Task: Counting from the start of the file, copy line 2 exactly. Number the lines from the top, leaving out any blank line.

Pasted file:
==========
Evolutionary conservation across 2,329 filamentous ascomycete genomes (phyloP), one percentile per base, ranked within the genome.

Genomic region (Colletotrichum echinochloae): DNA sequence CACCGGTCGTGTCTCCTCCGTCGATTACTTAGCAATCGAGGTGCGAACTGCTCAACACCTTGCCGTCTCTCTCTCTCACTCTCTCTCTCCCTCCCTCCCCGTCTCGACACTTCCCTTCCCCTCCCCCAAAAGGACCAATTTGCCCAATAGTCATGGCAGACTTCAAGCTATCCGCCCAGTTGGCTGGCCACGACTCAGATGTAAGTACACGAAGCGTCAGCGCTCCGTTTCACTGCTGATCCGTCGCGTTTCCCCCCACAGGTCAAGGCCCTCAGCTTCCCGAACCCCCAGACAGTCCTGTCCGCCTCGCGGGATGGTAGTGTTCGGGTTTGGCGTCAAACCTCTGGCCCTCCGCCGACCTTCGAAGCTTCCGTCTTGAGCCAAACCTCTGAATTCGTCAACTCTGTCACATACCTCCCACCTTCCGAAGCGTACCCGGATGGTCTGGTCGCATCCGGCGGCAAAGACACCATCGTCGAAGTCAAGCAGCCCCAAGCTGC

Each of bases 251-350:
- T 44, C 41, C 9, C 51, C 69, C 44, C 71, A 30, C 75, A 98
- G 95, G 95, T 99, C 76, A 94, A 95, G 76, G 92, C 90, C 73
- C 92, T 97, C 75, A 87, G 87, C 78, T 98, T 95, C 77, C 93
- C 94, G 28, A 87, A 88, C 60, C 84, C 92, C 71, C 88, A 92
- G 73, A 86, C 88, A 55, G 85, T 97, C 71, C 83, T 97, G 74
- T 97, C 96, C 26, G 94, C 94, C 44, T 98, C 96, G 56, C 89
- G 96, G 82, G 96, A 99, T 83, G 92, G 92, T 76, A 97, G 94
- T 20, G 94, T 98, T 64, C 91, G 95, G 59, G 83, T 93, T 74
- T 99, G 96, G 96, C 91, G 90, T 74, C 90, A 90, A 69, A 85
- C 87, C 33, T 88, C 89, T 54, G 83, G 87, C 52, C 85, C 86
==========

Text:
Genomic region (Colletotrichum echinochloae): DNA sequence CACCGGTCGTGTCTCCTCCGTCGATTACTTAGCAATCGAGGTGCGAACTGCTCAACACCTTGCCGTCTCTCTCTCTCACTCTCTCTCTCCCTCCCTCCCCGTCTCGACACTTCCCTTCCCCTCCCCCAAAAGGACCAATTTGCCCAATAGTCATGGCAGACTTCAAGCTATCCGCCCAGTTGGCTGGCCACGACTCAGATGTAAGTACACGAAGCGTCAGCGCTCCGTTTCACTGCTGATCCGTCGCGTTTCCCCCCACAGGTCAAGGCCCTCAGCTTCCCGAACCCCCAGACAGTCCTGTCCGCCTCGCGGGATGGTAGTGTTCGGGTTTGGCGTCAAACCTCTGGCCCTCCGCCGACCTTCGAAGCTTCCGTCTTGAGCCAAACCTCTGAATTCGTCAACTCTGTCACATACCTCCCACCTTCCGAAGCGTACCCGGATGGTCTGGTCGCATCCGGCGGCAAAGACACCATCGTCGAAGTCAAGCAGCCCCAAGCTGC